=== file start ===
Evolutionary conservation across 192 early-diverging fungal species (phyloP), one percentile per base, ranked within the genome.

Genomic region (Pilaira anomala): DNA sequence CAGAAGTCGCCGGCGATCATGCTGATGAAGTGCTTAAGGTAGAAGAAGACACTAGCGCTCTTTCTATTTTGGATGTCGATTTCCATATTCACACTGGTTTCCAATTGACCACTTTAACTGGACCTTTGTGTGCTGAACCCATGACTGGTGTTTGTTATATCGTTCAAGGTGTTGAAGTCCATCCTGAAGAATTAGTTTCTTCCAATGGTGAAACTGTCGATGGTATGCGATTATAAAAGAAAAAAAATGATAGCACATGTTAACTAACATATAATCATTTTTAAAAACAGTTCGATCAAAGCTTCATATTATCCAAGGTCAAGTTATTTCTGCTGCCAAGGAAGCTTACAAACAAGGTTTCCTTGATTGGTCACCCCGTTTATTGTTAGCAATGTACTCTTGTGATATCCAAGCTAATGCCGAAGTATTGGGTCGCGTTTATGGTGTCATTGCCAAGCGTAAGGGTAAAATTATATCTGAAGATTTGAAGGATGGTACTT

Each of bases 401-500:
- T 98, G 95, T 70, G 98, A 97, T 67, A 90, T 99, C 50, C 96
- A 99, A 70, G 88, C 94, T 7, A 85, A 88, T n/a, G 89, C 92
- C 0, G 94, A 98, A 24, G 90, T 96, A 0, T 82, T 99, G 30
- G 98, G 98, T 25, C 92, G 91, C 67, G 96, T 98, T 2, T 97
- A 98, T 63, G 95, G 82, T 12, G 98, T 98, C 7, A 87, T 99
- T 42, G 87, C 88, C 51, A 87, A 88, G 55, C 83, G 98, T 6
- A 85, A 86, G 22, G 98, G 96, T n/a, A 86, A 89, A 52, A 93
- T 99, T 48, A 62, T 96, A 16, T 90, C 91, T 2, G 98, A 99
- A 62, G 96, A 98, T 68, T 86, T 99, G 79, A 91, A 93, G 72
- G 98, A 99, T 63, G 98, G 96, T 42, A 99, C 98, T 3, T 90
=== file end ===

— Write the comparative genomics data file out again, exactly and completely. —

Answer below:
Evolutionary conservation across 192 early-diverging fungal species (phyloP), one percentile per base, ranked within the genome.

Genomic region (Pilaira anomala): DNA sequence CAGAAGTCGCCGGCGATCATGCTGATGAAGTGCTTAAGGTAGAAGAAGACACTAGCGCTCTTTCTATTTTGGATGTCGATTTCCATATTCACACTGGTTTCCAATTGACCACTTTAACTGGACCTTTGTGTGCTGAACCCATGACTGGTGTTTGTTATATCGTTCAAGGTGTTGAAGTCCATCCTGAAGAATTAGTTTCTTCCAATGGTGAAACTGTCGATGGTATGCGATTATAAAAGAAAAAAAATGATAGCACATGTTAACTAACATATAATCATTTTTAAAAACAGTTCGATCAAAGCTTCATATTATCCAAGGTCAAGTTATTTCTGCTGCCAAGGAAGCTTACAAACAAGGTTTCCTTGATTGGTCACCCCGTTTATTGTTAGCAATGTACTCTTGTGATATCCAAGCTAATGCCGAAGTATTGGGTCGCGTTTATGGTGTCATTGCCAAGCGTAAGGGTAAAATTATATCTGAAGATTTGAAGGATGGTACTT

Each of bases 401-500:
- T 98, G 95, T 70, G 98, A 97, T 67, A 90, T 99, C 50, C 96
- A 99, A 70, G 88, C 94, T 7, A 85, A 88, T n/a, G 89, C 92
- C 0, G 94, A 98, A 24, G 90, T 96, A 0, T 82, T 99, G 30
- G 98, G 98, T 25, C 92, G 91, C 67, G 96, T 98, T 2, T 97
- A 98, T 63, G 95, G 82, T 12, G 98, T 98, C 7, A 87, T 99
- T 42, G 87, C 88, C 51, A 87, A 88, G 55, C 83, G 98, T 6
- A 85, A 86, G 22, G 98, G 96, T n/a, A 86, A 89, A 52, A 93
- T 99, T 48, A 62, T 96, A 16, T 90, C 91, T 2, G 98, A 99
- A 62, G 96, A 98, T 68, T 86, T 99, G 79, A 91, A 93, G 72
- G 98, A 99, T 63, G 98, G 96, T 42, A 99, C 98, T 3, T 90